The following column about playing backyard baseball with my father during my childhood first ran in the Times Herald Record under my then-byline, Beth Mullally.
It has been reprinted in myriad publications since, including Reader’s Digest, the Sporting News, one of the Chicken Soup for the Soul books and a recently published anthology titled Living a Life that Matters.
Taught from the Pitcher’s Mound
By Beth (Mullally) Quinn
My father was always permanent pitcher in our backyard baseball games when I was growing up.
He got this special honor in part because no one else could pitch well enough to get the ball over home plate. If we had any hope of moving a game along at a fair pace, we needed him to do the pitching.
But he also pitched because, with one wooden leg courtesy of Adolf Hitler, he didn’t do too well in the field. Running after a fly ball that got hit into the cornfield out back of our Washingtonville home just wasn’t his strong suit.
And so he stood under the hot sun throwing endless numbers of pitches to my sister, brother and me, while we took our turns at bat and in the field.
I never questioned the rightness of it.
“Fathers pitch” was a fact of life I’d internalized without giving it any real thought. When I’d play ball in other children’s back yards, it always seemed odd to me that their fathers played the outfield and ran the bases. It was somehow childish, the way fathers were sprinting around out there.
He ran our games with the authority of a Yankees team manager. He was boss of the field, and there were requirements if we wanted to play. We had to chatter in the outfield. I must have said, “Nobatternobatternobatternobatter,” 5,000 times growing up.
We had to stand properly, too, both in the field and at bat. And we always had to try to outrun the ball, no matter how futile it might seem. This was baseball, by God, and there was only one way to play it. The way the Yankees played it.
Going up to bat against my father was not exactly like playing T-ball. None of this self-esteem stuff for him, trying to make kids feel good about hitting a ball that’s standing still.
It was perfectly fine with him if he struck me out, and he did it all the time. He never felt sorry about it at all.
“Do you want to play ball, or don’t you?” he’d ask, if I began whining about his fast pitches.
I wanted to. And when I’d finally connect with one of his pitches – oh man – I knew I deserved the hit. I could tell by the feel of it. And I’d be grinning all the way down the first-base line.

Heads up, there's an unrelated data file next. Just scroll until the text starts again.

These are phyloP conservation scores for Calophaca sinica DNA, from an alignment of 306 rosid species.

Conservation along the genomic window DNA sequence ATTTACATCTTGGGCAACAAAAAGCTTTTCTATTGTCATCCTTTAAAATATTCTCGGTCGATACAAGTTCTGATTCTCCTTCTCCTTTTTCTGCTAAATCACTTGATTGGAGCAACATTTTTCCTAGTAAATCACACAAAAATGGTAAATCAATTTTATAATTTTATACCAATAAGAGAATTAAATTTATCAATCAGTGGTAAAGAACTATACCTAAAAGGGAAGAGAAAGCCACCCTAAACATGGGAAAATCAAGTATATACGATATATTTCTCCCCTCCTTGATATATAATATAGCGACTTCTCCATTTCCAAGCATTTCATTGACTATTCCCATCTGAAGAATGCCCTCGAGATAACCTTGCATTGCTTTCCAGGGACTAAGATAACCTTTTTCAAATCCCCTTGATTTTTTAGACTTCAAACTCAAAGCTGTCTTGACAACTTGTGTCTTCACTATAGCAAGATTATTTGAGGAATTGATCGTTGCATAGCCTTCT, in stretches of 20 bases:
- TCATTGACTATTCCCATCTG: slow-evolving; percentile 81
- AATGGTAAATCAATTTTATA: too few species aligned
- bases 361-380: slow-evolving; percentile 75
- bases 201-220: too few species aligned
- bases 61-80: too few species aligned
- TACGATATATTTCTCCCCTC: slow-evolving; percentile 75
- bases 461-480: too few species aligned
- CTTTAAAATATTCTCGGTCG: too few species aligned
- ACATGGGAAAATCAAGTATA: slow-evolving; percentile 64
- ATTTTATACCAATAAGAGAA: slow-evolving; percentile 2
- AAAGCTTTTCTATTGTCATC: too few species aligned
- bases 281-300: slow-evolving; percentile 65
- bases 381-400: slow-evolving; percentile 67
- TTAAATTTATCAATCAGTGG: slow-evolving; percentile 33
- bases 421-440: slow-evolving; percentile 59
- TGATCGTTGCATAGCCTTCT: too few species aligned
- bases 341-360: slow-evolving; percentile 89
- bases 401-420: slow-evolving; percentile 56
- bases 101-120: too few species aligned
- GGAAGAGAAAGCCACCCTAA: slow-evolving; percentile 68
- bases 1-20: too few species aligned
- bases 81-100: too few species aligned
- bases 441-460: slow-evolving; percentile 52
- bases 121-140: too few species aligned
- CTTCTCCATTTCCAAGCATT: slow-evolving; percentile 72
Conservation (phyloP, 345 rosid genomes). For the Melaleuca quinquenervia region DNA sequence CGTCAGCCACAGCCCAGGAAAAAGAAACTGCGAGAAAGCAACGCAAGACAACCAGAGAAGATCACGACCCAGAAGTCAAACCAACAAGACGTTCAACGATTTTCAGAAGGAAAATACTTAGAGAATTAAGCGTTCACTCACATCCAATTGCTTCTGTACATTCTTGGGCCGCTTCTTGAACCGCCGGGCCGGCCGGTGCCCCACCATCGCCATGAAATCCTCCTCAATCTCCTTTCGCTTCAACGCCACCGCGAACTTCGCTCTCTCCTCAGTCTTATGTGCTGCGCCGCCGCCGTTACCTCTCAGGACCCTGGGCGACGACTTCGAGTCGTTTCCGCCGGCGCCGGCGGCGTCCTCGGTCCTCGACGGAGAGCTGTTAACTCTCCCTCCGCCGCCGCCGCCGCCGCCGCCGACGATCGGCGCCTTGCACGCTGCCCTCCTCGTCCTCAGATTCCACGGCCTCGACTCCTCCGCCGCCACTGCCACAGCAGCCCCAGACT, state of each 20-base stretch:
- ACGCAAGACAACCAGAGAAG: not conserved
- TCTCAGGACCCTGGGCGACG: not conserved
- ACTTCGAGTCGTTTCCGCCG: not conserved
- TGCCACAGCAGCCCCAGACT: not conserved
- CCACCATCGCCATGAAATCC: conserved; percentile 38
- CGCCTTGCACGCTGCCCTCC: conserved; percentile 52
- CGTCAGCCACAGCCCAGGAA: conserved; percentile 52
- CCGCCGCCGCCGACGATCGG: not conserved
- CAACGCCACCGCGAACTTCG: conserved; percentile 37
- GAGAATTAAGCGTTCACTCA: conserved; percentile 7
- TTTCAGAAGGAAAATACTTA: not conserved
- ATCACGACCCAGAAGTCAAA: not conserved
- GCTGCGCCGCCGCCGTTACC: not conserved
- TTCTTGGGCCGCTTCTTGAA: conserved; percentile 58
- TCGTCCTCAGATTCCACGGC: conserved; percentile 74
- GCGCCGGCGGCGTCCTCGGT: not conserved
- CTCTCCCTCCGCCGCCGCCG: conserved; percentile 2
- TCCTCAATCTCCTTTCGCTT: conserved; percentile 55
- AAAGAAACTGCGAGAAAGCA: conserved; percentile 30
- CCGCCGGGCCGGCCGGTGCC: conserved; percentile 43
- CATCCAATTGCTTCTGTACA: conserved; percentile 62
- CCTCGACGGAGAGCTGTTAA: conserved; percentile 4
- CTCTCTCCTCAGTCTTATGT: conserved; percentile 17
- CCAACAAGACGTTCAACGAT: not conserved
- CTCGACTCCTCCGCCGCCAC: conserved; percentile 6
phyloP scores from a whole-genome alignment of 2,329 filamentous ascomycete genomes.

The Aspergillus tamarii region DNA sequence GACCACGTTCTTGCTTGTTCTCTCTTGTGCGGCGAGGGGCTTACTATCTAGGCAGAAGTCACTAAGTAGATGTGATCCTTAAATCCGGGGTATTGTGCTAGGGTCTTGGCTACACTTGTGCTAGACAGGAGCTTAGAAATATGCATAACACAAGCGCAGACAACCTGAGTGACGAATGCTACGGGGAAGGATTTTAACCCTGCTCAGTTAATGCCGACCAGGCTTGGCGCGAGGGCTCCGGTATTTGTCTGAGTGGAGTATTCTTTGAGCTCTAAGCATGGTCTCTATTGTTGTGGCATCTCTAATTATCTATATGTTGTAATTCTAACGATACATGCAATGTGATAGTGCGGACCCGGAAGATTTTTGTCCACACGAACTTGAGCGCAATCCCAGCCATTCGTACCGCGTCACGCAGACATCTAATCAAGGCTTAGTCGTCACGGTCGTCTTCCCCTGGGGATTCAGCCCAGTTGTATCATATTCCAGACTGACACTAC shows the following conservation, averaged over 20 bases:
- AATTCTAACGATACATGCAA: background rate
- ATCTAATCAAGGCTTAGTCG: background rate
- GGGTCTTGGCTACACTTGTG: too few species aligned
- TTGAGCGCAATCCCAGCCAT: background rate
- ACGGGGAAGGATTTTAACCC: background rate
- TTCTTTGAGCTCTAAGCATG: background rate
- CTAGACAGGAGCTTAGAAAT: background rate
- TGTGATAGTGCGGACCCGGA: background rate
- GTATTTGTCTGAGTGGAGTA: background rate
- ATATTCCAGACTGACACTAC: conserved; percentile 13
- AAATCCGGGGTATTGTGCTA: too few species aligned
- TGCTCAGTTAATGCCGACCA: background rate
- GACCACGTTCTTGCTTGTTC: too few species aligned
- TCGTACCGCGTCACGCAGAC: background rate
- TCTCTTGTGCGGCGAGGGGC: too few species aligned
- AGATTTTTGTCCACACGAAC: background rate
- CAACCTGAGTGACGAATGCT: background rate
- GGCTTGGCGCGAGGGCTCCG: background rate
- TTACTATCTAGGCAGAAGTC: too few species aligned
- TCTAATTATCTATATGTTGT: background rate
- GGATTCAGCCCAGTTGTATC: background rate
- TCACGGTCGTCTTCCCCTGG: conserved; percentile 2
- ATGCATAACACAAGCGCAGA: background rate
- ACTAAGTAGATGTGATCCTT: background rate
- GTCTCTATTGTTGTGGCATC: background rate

Then I’d turn around to look at my father standing on the pitcher’s mound. I’d watch as he took off his glove and tucked it under his arm. And then he’d clap for me.
To my ears, it sounded like a standing ovation at Yankee Stadium.
Years later, my boy was to learn those same rules about baseball from my father.
“Grandfathers pitch,” was his understanding. By then, though, his grandfather was pitching from a wheelchair. Due to a surgery gone bad, my father had lost his other leg sometime between my childhood and my son’s.
But nothing else had changed. My boy was required to chatter from the outfield.
He had to stand properly at bat and in the field. He had to try outrunning the ball, no matter how futile it might seem.
And when he whined that the ball was coming at him too fast – my father could still get steam behind it, even sitting in a wheelchair – he got the ultimatum: “Do you want to play ball or don’t you?”
My boy was 9 years old the spring before his grandfather died. They played a lot of ball that season, and there was the usual litany of complaints about my father pitching too hard.
“Just keep your eye on the ball!” my father would holler at him.
Finally, at one at-bat, he did.
He swung the bat around and connected with the ball dead center. Then the ball headed back out where it had come from, straight down the middle. Straight and hard at my father.
He reached for it, but it got past him. And in the process, his wheelchair tilted backward. In ever such slow motion, we watched him and his chair topple until he came down on his back with a thud.
In horror, my boy stood stock still halfway to first.
“You run!” my father roared at him from the ground. “That ball’s still in play!
You don’t ever stop running!”
And when my boy stood safe at first base, he turned to look at my father lying on his back on the pitcher’s mound. He saw him take off his glove and tuck it under his arm.
And then he heard his grandfather clap for him.